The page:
Although it's early, Drury is chasing less with a 30.4% O-Swing%, yet making similar amounts of contact, evidenced by the 89.9% Z-Contact% and 81.1% Contact%. Versus Drury's career norms, it's not far off from the 33.3% O-Swing%, 87.9% Z-Contact%, and 77.4% Contact%. With Drury's lowered chase rate, his swinging strike went down to 8.2% versus a career rate of 10.4%.
We witnessed hot streaks from Drury before, with the rolling expected slugging percentage peaks in 2017 and 2019. So we'll see if that sticks around, though history indicates probably not over the long haul. Although it's early, Drury is chasing less with a 30.4% O-Swing%, yet making similar amounts of contact, evidenced by the 89.9% Z-Contact% and 81.1% Contact%. Versus Drury's career norms, it's not far off from the 33.3% O-Swing%, 87.9% Z-Contact%, and 77.4% Contact%. With Drury's lowered chase rate, his swinging strike went down to 8.2% versus a career-rate of 10.4%.
Nelson Cruz (UT - WSH)
As one of the most consistent hitters for 13 straight seasons, is Nelson Cruz near the end at age 41? In 2021, Cruz hit 19 home runs with a .294 batting average and .907 OPS with the Twins. After going to the Rays, Cruz struggled with 13 home runs, a .226 batting average, and .725 OPS.
However, we know the Rays' home park typically rates in the bottom of the league in offensive categories per EV Analytics. With the Rays, Cruz's strikeout rate increased to 26.5%, up from 18.2% in 2021. Meanwhile, the walk rate dropped from 10.1% to 6.7%. Willy Adames notably mentioned struggling with hitting in Tampa Bay, and maybe Cruz suffered the same issues.
After surprisingly signing with the rebuilding Nationals, Cruz is off to a cold and slow start with four home runs, a .174 batting average, and .550 OPS. Cruz crushed a home run off Tylor Megill with a 110.8 mph exit velocity - the second hardest-hit ball in Wednesday's game. Thankfully, the early 2022 strikeout rate sits at 19.8%, with a 10.7% walk rate, possibly indicating the plate discipline hasn't fallen off. Heading into Thursday, Cruz has a five-game hit streak.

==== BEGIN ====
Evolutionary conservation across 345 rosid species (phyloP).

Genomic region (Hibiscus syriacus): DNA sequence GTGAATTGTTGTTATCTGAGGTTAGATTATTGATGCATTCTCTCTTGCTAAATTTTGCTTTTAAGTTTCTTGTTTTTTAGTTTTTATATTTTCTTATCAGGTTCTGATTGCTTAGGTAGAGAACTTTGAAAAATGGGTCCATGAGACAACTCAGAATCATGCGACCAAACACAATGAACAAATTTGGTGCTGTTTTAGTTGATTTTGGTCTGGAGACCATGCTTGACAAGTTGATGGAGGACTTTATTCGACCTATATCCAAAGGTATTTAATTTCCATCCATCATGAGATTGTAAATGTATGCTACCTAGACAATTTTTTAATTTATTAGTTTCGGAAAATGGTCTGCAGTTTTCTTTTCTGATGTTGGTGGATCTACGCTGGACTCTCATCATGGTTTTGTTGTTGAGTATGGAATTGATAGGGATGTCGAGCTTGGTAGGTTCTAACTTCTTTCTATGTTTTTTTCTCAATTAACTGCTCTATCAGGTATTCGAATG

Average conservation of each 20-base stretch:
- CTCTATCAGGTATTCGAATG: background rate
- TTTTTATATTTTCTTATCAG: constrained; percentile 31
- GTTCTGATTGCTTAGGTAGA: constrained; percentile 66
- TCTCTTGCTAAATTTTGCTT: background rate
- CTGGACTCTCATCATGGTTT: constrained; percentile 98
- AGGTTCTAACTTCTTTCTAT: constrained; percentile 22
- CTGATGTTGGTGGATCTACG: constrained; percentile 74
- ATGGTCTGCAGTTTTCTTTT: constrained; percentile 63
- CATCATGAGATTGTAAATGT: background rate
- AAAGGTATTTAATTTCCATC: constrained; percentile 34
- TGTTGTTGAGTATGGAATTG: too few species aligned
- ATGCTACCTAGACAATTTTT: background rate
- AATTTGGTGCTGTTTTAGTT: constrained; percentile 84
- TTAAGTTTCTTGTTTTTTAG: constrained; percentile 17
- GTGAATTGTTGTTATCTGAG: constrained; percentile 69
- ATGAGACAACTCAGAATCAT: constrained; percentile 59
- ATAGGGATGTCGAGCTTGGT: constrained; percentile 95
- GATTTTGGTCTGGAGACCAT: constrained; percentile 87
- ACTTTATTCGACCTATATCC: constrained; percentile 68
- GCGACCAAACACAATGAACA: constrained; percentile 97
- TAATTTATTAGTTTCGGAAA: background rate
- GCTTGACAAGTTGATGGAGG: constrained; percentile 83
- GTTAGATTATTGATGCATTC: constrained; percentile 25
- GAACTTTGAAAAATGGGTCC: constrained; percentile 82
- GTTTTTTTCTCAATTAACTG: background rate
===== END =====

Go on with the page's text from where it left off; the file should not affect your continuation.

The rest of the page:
Cruz's Batted Ball Data
Although Cruz's chase rate increased over the past few seasons with 33.8% in 2020, then 35.1% in 2021, and 34.9% in 2022, we notice a slight jump from the career 30.6% O-Swing%. He hovered around the league average contact rates, which remain similar in 2022 throughout Cruz's career.
Cruz rocked a career 42% GB% and 40.2% FB%, but that drastically shifted to a 56.6% GB% and 27.7% FB% in 2022. As a consistent and elite hitter, Cruz sprayed the ball all over the field and hasn't needed to pull the ball for homers. Cruz boasts a career Pull% of 39.4% versus 38.6% in 2022.
Cruz's Statcast Data
Nelson Cruz crushes baseballs with a career Barrel% of 15% and 9.8% Barrel/PA, nearly two times more than the MLB average of a 6.7% Barrel% and 4.6% Barrel/PA. That said, Cruz's 8.4% Barrel% (54th-percentile) and 5.8% Barrel/PA concern us with the drop in production.
Cruz's average exit velocities, maximum exit velocity, hard-hit rate, and expected stats pop red. Although those numbers aren't the only piece of analysis, it's notable with the consistent track record of Cruz with the haters yelling we knew this would happen (13 years later).
Unfortunately, it's not just one or two metrics that worry us for Cruz. However, the lowered barrel rate and launch angle align with the jump in ground ball rate.
Although we're dealing with a small 2022 sample, Cruz struggles against all pitches, particularly fastballs. It could mean Cruz hasn't been able to catch up to fastballs, or it's merely a slow start for the veteran masher.
- 2022 vs. Fastballs: .186 BA, .314 SLG, .252 wOBA
- Career vs. Fastballs: .306 BA, .595 SLG, .411 wOBA
The same trend happens with the breaking and offspeed pitches, though it's less drastic versus the league averages. For the first time in Cruz's career since 2009, he has a negative Run-Value in the heart of the zone. A negative Run-Value for hitters isn't positive.
With the extensive track record of 13 seasons, the natural response involves an attempt to buy low on Nelson Cruz moving forward. Of course, it depends on what you're trading away to acquire Cruz. The BAT X projects Cruz for 20 home runs, a .246 batting average, and a .750 OPS. We have to go back to 2012 to find an OPS south of .800 for Cruz. In 10-12 team leagues, fantasy managers might find Cruz available on the waiver wire. Attempt to buy the dip with Cruz, given the track record, but proceed with caution.
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Corbin is passionate about fantasy baseball and football. He loves diving into and learning about advanced metrics. Corbin is a Mariners and Seahawks fan living in the Pacific Northwest. Corbin's other hobbies are lifting weights, cooking, and listening to fantasy sports podcasts.